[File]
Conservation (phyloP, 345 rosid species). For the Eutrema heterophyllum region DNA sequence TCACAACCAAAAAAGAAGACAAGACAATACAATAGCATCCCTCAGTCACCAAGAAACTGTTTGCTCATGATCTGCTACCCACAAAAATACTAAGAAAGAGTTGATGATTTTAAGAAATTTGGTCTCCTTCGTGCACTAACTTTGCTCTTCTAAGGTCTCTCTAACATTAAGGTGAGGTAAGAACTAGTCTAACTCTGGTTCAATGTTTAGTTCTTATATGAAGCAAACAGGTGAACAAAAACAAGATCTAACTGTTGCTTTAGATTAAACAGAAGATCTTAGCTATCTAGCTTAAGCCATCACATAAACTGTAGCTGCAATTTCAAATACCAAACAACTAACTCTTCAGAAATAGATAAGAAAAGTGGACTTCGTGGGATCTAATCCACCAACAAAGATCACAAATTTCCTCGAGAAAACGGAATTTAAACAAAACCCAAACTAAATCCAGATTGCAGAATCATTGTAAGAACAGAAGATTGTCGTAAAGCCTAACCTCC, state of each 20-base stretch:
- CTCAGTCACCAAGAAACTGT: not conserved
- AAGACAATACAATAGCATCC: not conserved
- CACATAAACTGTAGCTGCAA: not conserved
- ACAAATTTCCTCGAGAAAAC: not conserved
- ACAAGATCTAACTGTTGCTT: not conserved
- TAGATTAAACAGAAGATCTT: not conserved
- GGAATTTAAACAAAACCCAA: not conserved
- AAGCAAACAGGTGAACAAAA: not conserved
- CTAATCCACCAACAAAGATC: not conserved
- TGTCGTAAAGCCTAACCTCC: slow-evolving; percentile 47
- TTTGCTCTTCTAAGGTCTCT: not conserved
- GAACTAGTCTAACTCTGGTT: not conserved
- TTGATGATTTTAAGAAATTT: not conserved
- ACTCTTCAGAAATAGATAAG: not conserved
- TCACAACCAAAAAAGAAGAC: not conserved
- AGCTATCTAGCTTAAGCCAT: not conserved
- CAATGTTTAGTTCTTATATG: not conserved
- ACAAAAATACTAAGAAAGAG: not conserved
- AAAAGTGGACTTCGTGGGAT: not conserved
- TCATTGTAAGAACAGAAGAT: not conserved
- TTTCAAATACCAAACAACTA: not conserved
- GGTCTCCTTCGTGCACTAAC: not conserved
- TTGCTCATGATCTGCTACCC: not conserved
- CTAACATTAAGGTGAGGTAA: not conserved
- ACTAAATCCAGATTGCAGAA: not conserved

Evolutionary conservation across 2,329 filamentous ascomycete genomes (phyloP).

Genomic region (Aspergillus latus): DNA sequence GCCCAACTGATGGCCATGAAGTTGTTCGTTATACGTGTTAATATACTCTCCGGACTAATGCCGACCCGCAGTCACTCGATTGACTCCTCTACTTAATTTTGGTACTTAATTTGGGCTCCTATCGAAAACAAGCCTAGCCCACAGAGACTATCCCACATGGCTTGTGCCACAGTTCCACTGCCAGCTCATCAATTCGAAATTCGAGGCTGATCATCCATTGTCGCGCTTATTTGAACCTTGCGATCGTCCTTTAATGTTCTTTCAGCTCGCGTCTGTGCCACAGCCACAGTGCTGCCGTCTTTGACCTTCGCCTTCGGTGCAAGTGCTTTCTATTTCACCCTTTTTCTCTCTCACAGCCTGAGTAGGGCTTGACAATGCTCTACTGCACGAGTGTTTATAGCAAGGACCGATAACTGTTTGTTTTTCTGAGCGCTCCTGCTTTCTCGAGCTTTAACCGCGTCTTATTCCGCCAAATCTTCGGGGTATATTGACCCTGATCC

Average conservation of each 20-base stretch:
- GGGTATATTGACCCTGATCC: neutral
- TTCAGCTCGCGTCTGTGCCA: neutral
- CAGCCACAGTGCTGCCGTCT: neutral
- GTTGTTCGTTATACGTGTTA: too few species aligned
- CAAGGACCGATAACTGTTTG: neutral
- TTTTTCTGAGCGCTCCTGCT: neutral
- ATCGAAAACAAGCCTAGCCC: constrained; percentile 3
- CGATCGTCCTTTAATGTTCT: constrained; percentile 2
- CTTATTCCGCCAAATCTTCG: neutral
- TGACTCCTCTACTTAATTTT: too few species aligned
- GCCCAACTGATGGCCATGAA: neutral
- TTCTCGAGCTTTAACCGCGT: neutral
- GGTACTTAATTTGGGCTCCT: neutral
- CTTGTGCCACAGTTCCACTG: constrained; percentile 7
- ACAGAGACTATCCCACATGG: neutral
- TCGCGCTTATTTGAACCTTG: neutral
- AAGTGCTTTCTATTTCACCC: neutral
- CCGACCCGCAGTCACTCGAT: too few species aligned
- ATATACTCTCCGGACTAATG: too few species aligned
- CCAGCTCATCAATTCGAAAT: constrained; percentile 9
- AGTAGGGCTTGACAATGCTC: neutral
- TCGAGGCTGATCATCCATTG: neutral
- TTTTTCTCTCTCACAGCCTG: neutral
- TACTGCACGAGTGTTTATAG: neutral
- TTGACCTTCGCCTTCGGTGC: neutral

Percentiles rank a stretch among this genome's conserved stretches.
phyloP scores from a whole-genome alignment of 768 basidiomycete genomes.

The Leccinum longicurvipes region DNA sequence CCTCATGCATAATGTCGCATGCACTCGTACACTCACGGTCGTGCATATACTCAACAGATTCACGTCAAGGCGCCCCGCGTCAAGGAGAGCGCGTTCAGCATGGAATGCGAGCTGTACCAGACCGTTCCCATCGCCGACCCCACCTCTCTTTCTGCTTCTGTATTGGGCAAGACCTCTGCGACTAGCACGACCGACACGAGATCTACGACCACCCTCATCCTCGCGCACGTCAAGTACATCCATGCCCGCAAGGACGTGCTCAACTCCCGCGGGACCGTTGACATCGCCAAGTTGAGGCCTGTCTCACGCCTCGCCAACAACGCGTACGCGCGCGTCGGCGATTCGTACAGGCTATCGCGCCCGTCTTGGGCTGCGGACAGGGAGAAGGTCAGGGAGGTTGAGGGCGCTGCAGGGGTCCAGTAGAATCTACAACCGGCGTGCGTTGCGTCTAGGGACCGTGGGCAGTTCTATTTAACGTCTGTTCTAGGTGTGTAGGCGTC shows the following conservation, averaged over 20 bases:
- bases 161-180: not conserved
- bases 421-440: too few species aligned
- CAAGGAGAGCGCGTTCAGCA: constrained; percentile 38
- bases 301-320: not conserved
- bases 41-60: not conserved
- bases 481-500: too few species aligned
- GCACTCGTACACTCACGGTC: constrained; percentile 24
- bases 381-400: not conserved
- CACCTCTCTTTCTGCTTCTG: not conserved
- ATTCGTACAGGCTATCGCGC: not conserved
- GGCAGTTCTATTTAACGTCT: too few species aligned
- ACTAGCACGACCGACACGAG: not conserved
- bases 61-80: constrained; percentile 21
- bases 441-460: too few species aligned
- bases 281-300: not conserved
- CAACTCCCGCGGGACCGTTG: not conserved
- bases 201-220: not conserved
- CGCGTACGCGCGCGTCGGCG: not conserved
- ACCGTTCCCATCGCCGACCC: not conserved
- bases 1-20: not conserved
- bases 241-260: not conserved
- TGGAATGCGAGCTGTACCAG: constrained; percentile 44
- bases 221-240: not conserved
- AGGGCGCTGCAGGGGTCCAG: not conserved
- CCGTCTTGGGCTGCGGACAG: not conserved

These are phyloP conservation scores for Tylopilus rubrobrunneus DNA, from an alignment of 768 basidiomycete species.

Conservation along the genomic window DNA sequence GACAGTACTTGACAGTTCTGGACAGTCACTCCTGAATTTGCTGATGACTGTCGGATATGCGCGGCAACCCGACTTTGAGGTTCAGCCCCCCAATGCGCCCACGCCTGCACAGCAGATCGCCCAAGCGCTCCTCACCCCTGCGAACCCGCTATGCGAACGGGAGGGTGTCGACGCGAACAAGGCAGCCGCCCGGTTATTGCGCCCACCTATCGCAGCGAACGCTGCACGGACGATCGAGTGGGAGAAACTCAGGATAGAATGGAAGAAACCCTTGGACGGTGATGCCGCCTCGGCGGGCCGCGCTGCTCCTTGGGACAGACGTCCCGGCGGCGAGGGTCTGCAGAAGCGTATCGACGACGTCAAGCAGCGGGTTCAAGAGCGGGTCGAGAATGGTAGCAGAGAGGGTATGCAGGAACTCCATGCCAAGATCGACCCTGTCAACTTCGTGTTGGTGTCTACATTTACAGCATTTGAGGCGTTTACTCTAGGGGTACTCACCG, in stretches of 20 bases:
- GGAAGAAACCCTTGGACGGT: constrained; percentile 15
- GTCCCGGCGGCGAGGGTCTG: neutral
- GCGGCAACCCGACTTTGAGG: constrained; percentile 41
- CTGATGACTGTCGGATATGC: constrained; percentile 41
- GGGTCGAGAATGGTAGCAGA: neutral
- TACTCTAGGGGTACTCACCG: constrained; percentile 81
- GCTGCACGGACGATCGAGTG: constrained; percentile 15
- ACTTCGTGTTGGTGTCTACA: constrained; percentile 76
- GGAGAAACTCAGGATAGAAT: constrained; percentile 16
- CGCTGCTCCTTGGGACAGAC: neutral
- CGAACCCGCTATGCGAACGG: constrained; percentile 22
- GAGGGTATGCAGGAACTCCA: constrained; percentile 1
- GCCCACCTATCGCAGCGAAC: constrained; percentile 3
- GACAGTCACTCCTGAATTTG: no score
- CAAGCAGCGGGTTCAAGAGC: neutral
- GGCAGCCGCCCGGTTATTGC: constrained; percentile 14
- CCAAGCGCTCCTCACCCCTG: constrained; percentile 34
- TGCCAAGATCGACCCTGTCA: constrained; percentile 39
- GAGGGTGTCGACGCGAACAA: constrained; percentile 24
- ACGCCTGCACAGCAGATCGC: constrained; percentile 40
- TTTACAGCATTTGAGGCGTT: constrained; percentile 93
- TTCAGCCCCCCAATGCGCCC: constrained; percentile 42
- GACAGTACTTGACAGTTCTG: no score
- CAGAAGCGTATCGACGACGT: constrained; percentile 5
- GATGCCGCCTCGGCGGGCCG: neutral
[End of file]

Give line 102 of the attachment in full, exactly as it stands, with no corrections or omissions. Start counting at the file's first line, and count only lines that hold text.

- TGCCAAGATCGACCCTGTCA: constrained; percentile 39